Mar 28, 2014

[Movies] The Life Aquatic With Steve Zissou (2004)

For those of you who came in late, I'll repeat this for the record - I love Wes Anderson movies. As strange as they are as with their crazy characters and quirky storylines, I totally enjoy them precisely because of those elements. It's a somewhat specialized type of movie to get into, but in the end it can be rather rewarding.

For one reason or another The Life Aquatic with Steve Zissou slipped under my Wes Anderson radar and it was only recently that I finally addressed this gap. I suppose a bit part of why I missed out on this movie was that it came out during a fairly turbulent time in my life. It goes without saying that I didn't quite have as much time to watch movies then.

But the past is the past and we're back in the now. And I'm all the better for having watched this rather exceptional story. If anything, I think this is one of Anderson's movies with the most coherent, linear plot. Sure it had some side diversions here and there (it wouldn't be an Anderson movie without them), but on the whole it's simply a beautiful movie.

Synopsis: The Life Aquatic with Steve Zissou is a 2004 comedy-drama movie written and directed by Wes Anderson together with co-screenplay writer Noah Baumbach. The movie acts as both a sort of parody and homage to French diving pioneer Jacques Cousteau.

The movie begins by introducing us to oceanographer and documentarian Steve Zissou (Bill Murray) and the crew of his research vessel, the Belafonte. The adventure we initially focus on is his hunt for a create that Zissou calls the "Jaguar shark" but that first story ends in tragedy as the his friend and crewman, Esteban du Plantier (Seymour Cassell ), is killed by the shark. Zissou is determined to prove the shark's existence and seek revenge for the death of his friend.

We then meet Ned Plimpton (Owen Wilson), who actually believes that Steve Zissou is his father. Thus he takes a leave of absence from his job as an airline pilot and goes out to meet Steve and his crew. He eventually volunteers to join them in the hopes of connecting with Steve and finding a way to confirm that he is in fact his son. And since he had gained an inheritance from the death of his mother, he also agrees to finance the expedition.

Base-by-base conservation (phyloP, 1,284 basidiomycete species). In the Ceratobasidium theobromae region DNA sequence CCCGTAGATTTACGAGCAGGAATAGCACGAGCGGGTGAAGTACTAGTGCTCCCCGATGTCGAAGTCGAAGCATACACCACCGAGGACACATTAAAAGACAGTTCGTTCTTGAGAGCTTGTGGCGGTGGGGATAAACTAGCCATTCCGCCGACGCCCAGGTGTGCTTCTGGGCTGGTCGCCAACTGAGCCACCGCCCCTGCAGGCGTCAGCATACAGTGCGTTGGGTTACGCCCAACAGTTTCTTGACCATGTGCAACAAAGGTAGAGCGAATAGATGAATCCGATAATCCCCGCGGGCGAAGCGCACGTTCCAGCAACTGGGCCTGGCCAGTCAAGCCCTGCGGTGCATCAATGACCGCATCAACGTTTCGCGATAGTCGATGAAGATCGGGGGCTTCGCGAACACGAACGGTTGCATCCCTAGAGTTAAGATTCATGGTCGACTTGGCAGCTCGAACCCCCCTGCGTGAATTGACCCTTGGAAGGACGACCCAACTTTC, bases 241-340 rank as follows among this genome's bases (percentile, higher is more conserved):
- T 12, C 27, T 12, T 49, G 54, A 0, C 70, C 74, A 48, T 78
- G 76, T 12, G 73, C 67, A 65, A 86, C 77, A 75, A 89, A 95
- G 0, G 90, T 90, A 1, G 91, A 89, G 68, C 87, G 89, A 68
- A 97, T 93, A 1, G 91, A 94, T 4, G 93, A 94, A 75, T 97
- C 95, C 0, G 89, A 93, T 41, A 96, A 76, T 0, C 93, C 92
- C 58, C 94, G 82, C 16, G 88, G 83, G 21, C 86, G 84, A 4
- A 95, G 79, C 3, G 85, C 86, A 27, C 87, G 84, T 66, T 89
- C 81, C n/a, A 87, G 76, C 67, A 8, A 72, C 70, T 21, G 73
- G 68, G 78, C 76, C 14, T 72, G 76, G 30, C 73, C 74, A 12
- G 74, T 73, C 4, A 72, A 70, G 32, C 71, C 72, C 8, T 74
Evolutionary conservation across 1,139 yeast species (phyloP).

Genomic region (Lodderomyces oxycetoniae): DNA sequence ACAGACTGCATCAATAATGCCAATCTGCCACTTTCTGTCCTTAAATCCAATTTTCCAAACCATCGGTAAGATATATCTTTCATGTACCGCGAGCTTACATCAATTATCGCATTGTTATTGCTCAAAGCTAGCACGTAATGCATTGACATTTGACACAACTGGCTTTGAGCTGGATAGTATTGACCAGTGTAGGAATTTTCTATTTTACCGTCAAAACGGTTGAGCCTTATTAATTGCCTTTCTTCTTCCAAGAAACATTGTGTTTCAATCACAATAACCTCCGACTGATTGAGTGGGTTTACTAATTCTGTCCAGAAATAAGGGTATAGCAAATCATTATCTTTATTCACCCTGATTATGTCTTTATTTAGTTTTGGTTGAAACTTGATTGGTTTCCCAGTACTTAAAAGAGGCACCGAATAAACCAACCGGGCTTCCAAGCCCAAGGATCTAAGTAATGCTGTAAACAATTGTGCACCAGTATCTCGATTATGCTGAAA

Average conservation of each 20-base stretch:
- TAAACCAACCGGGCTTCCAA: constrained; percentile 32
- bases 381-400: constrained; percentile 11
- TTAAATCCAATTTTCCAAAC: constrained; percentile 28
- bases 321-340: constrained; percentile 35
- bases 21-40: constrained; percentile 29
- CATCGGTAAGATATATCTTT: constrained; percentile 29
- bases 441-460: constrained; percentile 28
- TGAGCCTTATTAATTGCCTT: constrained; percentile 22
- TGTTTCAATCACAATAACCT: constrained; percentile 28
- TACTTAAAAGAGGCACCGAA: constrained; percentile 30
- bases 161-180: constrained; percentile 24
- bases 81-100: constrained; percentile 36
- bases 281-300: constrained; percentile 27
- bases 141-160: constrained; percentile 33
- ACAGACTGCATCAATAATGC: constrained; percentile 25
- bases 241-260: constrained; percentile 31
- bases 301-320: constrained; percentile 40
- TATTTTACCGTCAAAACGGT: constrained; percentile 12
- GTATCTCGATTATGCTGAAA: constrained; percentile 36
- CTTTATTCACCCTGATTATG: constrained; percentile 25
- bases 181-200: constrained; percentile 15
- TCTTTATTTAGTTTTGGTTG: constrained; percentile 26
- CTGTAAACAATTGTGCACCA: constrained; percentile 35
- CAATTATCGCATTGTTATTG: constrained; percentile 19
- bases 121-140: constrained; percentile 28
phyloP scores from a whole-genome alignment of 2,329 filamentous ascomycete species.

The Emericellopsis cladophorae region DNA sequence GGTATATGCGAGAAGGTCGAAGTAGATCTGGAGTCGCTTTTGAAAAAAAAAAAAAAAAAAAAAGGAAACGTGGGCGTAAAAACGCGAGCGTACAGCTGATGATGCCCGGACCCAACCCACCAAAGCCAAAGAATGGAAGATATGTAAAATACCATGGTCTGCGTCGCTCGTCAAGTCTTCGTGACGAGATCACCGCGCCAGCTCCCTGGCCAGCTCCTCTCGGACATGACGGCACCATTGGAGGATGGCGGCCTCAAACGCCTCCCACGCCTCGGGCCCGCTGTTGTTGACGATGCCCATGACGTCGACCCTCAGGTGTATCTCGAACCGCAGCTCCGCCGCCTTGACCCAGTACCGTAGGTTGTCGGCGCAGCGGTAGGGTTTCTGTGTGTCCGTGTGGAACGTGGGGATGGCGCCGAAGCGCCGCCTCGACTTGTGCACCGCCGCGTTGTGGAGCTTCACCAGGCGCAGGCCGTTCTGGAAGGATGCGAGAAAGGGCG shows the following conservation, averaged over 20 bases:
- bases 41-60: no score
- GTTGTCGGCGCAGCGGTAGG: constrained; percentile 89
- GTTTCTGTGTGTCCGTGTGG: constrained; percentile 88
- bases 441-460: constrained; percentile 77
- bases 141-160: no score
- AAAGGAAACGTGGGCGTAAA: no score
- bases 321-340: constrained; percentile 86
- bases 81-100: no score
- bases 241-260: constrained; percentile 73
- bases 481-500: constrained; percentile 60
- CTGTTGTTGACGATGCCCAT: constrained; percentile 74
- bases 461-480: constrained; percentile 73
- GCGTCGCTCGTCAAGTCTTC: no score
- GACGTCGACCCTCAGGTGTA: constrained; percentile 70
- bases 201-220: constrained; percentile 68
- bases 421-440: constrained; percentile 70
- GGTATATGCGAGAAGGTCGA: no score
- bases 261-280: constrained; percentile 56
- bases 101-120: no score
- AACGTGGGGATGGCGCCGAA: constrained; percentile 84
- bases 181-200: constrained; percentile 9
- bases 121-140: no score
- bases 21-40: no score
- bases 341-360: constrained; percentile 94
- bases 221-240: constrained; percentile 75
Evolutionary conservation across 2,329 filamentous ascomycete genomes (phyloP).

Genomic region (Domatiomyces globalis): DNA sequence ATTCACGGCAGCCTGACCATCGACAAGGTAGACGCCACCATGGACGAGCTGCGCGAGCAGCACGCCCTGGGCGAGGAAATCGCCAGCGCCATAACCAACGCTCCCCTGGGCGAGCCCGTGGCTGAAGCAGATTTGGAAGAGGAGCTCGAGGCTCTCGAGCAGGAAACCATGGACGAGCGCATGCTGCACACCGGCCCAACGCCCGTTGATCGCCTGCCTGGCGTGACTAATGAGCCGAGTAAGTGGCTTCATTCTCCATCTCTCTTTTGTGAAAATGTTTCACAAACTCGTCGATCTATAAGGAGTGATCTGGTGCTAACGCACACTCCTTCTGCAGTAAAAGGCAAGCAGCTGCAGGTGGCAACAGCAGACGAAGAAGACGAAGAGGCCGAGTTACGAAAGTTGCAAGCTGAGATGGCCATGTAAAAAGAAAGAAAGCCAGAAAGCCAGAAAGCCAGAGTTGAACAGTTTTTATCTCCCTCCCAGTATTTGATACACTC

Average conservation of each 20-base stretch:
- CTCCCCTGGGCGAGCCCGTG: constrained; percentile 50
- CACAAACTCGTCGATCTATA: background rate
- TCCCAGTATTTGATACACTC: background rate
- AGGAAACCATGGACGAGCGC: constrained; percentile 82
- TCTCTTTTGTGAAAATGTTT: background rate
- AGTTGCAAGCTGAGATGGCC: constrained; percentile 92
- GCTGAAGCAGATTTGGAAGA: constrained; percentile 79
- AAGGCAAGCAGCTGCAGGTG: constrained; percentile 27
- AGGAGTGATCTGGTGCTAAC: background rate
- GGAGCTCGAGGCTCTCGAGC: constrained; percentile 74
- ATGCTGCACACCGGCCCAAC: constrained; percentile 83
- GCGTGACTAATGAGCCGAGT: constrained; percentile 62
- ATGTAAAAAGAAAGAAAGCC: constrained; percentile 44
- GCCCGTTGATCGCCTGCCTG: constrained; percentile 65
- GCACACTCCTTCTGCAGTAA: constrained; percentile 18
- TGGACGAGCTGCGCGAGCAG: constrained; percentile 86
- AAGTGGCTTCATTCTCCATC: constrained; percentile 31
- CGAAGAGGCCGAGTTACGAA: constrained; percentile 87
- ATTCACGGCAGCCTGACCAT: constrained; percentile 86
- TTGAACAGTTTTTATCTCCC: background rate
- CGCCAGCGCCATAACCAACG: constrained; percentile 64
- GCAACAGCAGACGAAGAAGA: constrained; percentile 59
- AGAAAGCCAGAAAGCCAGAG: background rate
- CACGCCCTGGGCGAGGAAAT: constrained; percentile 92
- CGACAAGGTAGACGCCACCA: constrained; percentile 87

First, we need to talk about the Belafonte. As much as there was the actual ship that was used for filming the exterior shots, I really enjoyed the cutaway version of the ship that allowed Anderson to indulge in his favored long panning shots crossing rooms. That one set piece was a marvelous piece of construction that oddly reminded me of a giant ant farm playground environment that I had gotten to explore at a science museum way back during my childhood. And it wasn't some miniature used one - it was a decently-sized set that was revisited from time to time in order to explore the various goings-on in the ship.

Now the movie is filled with the usual host of crazy characters that one comes to expect from an Anderson movie. I guess the one that stands out the most is the safety expert who plays David Bowie songs in Portuguese for most of the movie. And as fun as he is, we can't get past Willem Dafoe as Klaus Daimler, the ever eager second-in-command who naturally has some issues with the addition of Ned Plimpton to the crew. As crazy as we've see Dafoe in other movies, the need for him to reign things in to some extent actually helped him deliver a more meaningful performance, I think.

The story as a whole is a bit more linear compared to this other movies, probably because there's the simple goal of catching the Jaguar shark. The only major side-plot is the love triangle between Steve, Ned and the pregnant reporter Jane Winslett-Richardson (Cate Blanchett), which in itself felt a little like the plot of the Anderson movie, Rushmore. To add insult onto injury, Murray was also involved in that particular love triangle.

At the same time, the movie still suffers from Anderson's love for slightly excessive indulgence in his own ideas. The side-plot involving rival oceanographer Alistair Hennessey (Jeff Goldblum) was decently interesting, but it also sort of just muddied things overall. They were in the story, there's was minor build-up to their role in the story, and then they pretty much got dropped from the story. I won't go into the details to save you spoilers.

I liked The Life Aquatic with Steve Zissou, particularly for its more technical elements and the usual live and vibrant whimsy that we've come to associate with his movies. It features a lot of more familiar story elements from other stories, which may or may not have helped the overall impact of this film. As it stands the movie still gets a good 4 Portuguese David Bowie songs out of 5.

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